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Peer Observation and Coaching

Education Corner-Peer Observation and Coaching by Susan Wall

Marc Baker (cohort 1), headmaster of Gann Academy, spoke at a luncheon during our summer curriculum workshop. He shared with the group the five core characteristics of a Gann educator. While all five were important, I want to focus, for this month’s column, on the first trait: an educator committed to reflection, collaboration and growth.


The term “reflective practitioner” has entered the shared vocabulary of serious educators. We all speak of the importance of examining our work and thinking how we could make it better. My teacher, Dr. Seymour Fox, often compared teaching to medicine in that he saw them both as a combination of art and science. There is definitely a practice to teaching that can be taught; the art is in the application. Medicine, however, comes with an extended apprenticeship. New teachers should also view themselves as interns/residents, who need an attendant to help them learn, grow and reflect. (That is why having a designated mentor to observe and reflect with new teachers is critical.) Barbara Rosenblit (a master teacher who mentors all new teachers at the Weber School in Atlanta and who has worked will all eleven cohorts of Pardes Educators), claims that she learned to teach by watching great teachers. In fact, no matter how long we are in the field, we can learn by watching others and having others watch us.


Unfortunately, we, as teachers spend much of our time in isolation from other adults. Few schools provide ample opportunity for teachers to collaborate. That runs counter to the Rabbinic maxim from Avot 1:6.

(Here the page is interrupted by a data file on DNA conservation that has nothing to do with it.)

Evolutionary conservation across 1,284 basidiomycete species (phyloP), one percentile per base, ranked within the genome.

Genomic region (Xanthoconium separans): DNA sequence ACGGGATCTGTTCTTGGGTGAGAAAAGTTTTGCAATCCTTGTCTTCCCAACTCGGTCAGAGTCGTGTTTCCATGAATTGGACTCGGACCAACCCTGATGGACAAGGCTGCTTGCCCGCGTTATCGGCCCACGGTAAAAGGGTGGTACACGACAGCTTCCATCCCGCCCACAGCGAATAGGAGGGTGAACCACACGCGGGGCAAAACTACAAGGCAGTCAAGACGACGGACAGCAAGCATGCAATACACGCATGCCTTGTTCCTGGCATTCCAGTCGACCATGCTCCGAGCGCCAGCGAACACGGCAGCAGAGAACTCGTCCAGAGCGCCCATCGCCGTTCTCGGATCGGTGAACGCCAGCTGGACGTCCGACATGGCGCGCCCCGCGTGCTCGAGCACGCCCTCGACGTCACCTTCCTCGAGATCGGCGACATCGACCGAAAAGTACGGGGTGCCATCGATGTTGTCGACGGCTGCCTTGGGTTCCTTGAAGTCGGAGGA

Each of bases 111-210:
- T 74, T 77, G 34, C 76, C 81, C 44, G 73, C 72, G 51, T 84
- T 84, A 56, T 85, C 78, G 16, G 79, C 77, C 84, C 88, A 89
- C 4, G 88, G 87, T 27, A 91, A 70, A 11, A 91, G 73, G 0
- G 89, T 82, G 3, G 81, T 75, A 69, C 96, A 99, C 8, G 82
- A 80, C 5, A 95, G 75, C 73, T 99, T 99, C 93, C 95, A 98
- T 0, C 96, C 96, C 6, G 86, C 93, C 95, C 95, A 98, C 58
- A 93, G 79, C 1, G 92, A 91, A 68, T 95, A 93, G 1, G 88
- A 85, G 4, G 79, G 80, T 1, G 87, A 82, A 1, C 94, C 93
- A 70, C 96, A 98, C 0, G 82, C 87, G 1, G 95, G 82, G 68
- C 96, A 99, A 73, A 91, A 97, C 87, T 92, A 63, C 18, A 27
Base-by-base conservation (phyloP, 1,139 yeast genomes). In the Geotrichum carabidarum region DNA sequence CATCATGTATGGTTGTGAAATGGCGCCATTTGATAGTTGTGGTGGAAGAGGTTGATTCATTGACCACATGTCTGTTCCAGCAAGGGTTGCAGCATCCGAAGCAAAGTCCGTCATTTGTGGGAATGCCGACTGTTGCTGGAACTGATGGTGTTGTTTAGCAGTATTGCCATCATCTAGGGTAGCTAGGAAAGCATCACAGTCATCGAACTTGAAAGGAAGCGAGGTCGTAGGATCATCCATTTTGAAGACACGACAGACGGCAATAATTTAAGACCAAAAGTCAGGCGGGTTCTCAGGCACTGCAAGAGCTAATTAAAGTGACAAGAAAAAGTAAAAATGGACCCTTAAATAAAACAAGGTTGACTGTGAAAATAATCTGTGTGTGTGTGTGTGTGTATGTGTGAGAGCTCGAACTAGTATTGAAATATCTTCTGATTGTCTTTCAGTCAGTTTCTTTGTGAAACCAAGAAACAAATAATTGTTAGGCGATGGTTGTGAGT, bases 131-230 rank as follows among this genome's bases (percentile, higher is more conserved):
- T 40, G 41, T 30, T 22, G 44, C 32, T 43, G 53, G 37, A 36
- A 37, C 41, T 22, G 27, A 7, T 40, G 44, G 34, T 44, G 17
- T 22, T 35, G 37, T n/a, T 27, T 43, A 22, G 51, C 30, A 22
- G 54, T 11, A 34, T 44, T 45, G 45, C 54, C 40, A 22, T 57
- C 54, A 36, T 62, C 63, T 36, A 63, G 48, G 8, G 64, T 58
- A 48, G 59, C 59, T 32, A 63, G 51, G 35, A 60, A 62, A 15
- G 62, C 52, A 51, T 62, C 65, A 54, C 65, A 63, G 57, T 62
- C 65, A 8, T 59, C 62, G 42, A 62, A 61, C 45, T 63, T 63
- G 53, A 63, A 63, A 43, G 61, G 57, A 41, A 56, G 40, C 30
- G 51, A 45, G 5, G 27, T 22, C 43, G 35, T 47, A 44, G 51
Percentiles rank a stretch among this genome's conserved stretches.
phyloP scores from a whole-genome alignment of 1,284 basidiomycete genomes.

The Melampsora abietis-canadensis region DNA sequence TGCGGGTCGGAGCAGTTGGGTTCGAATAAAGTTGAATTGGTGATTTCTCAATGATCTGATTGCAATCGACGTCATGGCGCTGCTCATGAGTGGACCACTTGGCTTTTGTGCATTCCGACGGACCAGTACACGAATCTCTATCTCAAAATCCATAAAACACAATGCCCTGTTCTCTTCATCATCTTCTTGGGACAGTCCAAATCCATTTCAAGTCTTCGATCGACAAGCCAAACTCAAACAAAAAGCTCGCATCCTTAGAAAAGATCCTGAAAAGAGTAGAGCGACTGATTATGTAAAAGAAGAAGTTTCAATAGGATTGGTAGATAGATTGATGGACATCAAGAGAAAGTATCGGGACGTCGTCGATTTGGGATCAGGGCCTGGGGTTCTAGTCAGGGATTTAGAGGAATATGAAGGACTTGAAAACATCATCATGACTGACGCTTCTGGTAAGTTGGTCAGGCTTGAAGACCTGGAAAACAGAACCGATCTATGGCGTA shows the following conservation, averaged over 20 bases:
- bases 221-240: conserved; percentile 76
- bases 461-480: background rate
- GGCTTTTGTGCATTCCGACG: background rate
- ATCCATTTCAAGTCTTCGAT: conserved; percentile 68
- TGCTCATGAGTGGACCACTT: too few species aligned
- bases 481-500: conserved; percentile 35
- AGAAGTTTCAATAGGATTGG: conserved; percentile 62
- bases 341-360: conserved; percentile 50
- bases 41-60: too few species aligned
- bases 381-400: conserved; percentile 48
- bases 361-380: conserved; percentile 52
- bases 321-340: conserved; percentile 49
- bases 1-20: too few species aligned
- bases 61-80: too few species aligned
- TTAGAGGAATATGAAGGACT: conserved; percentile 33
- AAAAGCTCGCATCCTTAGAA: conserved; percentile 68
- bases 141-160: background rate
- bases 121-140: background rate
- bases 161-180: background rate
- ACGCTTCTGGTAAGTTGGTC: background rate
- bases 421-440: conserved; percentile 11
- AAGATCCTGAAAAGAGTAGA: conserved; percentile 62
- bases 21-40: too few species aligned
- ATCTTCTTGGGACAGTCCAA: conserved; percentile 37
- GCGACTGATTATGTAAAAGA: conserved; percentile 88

עשה לך רב, וקנה לך חבר           Provide yourself a teacher and acquire a colleague.


The rabbis understood the importance of finding others to mentor us and to give us honest feedback.

Why might you hesitate to do this? For one, it can be intimidating to allow someone else to observe you teach. [Note that watching another teacher does not entail any exposure on your part. If you are uncomfortable, start by observing others or by jointly discussing your unit goals, assessments, or lesson plans with colleagues.] If you are ready to invite a colleague to watch you - and I hope you will be able to do that from the start - seek out someone insightful from whom you are comfortable learning.  Preferably you should articulate what kind of help you are looking for in advance, and ask your colleague to script /record what is happening in the class, so you will have a record to examine together.


Secondly, there is the issue of time. Teachers feel that they never have a “free period” to simply go observe others or meet with colleagues to dissect a lesson. There always seems to be a more pressing need. Therefore, you must schedule the observation in advance, and leave it as sacrosanct time - not to be cancelled - just as though you had an obligation to teach during that period.


I urge all of you - whether you are in year one or year eleven - to set aside time to visit other teachers and invite colleagues in to your classrooms. I would love to hear from you as to what difference you feel it made in your teaching.